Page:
Harry Potter turns 20 on Monday when muggle readers in gowns and glasses from Indonesia to Uruguay will celebrate the birth of a global publishing phenomenon in 1997.
“Harry Potter and the Philosopher’s Stone” (later renamed “Sorcerer’s Stone” for the US market) introduced the boy wizard and a magical cast of supporting characters.
Penniless single mother J.K. Rowling finally succeeded after a series of rebuffs from publishers, and the book became the first instalment of a seven-novel series that has sold 450 million copies worldwide and spawned eight blockbuster films.
The Potter universe now encompasses theme parks in the United States and Japan and a permanent exhibition at London’s Warner Bros Studios, helping to turn Rowling into a billionaire.
No other children’s book has achieved quite as much in terms of both commercial and cultural impact, turning an entire generation of boys as well as girls into enthusiastic readers who would happily join midnight queues at bookshops as each novel came out.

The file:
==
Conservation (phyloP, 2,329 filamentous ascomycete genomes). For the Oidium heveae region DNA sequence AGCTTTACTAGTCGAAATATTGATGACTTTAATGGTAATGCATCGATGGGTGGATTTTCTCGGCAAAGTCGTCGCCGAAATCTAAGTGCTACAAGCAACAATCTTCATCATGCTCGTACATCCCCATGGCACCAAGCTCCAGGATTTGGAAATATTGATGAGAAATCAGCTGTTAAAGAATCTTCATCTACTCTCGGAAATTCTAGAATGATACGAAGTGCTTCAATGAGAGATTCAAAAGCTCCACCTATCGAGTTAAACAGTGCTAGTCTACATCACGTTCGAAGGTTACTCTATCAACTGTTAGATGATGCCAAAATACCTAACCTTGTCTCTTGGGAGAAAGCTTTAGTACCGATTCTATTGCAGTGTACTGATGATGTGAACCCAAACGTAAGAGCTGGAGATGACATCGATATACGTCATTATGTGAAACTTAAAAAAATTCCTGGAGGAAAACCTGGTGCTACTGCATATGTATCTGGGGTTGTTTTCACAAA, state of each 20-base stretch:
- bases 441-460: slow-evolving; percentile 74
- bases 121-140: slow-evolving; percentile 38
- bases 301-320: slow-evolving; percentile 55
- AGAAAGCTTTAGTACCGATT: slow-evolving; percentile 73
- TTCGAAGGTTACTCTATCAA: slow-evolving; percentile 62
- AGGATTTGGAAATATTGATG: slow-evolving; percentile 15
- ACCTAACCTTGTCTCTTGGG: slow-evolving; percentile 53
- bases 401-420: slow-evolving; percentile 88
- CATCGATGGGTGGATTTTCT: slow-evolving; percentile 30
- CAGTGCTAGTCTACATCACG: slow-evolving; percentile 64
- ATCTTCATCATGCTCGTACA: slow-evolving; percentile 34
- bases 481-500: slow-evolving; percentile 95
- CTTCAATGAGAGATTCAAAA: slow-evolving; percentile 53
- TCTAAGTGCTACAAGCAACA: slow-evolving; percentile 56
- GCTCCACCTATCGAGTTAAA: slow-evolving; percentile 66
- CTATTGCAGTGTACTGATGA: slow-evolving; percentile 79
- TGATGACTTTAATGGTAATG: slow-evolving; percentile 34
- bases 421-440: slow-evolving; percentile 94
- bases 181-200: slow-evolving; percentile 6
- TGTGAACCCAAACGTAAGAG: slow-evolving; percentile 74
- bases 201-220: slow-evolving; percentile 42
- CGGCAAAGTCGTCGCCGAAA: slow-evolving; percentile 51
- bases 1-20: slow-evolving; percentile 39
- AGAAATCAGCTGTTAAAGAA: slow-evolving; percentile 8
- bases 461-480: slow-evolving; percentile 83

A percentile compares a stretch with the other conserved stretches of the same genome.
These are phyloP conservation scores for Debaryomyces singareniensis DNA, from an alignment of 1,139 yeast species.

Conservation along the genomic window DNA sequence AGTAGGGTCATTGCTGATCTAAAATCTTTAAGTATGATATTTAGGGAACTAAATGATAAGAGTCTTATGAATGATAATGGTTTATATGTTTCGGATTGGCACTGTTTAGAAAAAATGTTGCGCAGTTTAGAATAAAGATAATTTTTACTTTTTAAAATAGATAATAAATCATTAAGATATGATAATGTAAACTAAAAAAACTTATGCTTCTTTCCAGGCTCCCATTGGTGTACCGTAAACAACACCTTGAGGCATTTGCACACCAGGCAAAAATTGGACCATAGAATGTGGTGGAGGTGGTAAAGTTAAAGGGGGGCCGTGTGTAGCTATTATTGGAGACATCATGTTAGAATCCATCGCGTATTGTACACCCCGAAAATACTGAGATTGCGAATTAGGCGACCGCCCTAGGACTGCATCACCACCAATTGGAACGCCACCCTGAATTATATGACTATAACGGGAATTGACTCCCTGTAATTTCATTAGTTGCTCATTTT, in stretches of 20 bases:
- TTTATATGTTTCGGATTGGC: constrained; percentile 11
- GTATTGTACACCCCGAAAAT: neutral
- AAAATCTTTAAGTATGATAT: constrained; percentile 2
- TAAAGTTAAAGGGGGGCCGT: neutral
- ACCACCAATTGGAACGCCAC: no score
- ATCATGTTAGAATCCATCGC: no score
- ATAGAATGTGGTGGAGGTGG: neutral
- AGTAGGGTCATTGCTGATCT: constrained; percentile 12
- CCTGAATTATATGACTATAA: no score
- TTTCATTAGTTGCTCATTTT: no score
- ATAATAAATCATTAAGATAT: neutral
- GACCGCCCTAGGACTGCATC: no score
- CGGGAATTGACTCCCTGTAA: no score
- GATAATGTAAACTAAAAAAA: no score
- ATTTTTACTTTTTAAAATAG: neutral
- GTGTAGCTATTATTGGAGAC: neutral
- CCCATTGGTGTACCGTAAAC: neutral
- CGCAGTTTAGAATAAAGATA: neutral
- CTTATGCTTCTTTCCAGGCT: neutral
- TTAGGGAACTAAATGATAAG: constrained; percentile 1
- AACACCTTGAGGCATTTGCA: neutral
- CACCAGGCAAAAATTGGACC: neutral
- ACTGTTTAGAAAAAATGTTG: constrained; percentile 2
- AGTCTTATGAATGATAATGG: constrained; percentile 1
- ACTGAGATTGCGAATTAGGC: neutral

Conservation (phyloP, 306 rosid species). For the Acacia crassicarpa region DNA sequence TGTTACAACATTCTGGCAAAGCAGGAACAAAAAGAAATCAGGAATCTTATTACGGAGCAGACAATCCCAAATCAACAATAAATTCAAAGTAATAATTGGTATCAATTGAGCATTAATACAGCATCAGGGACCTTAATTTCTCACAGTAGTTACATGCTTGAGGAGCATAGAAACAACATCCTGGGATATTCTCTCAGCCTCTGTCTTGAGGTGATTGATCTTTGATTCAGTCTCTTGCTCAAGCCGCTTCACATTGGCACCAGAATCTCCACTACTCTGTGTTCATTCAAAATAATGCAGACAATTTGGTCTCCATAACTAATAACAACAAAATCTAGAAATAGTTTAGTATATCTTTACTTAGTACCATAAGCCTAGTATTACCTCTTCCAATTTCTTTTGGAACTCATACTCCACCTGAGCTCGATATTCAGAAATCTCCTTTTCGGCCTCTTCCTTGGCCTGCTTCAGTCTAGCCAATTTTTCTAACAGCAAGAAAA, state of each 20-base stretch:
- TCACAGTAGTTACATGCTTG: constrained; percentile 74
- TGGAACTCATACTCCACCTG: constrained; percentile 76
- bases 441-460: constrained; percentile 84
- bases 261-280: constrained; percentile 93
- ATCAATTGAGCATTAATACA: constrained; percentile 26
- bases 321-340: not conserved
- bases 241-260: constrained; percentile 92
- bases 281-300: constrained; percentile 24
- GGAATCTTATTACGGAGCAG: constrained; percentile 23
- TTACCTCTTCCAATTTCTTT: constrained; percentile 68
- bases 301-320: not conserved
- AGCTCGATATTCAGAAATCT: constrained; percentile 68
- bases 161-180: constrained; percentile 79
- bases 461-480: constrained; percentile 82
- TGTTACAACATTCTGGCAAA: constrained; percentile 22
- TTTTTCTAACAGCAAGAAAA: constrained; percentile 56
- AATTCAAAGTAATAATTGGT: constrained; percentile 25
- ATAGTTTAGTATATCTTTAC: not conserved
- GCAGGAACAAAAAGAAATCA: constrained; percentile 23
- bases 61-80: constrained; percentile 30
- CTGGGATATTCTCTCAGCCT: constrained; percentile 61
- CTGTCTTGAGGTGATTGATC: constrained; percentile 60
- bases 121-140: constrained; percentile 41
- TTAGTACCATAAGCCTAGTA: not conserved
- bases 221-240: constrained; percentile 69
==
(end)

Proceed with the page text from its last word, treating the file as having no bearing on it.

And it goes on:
If some of the early reviews took issue with Rowling’s pedestrian writing and bald characterisation, everyone agreed about the narrative verve on show in “the Philosopher’s Stone”, starting with the delivery of a letter that will, like alchemy, transform the 11-year-old hero’s life forever.
“Once you start reading it, you enter a magical world, a world where you could be special, a world with clever things, with the idea that it all just might exist,” Durham University education professor Martin Richardson told AFP.
“The characters become part of the family. It starts to enter the nation’s DNA,” he said.
“I think people will be reading Potter in 20, 30, 40, 60 years time, even if it’s only for the story.”
Far beyond Britain and English-language markets, the saga wove itself into the world’s literary DNA.
The seven volumes have been translated into 79 languages in 200 countries, and Monday’s 20th anniversary will feature fancy-dress reading parties around the world starting…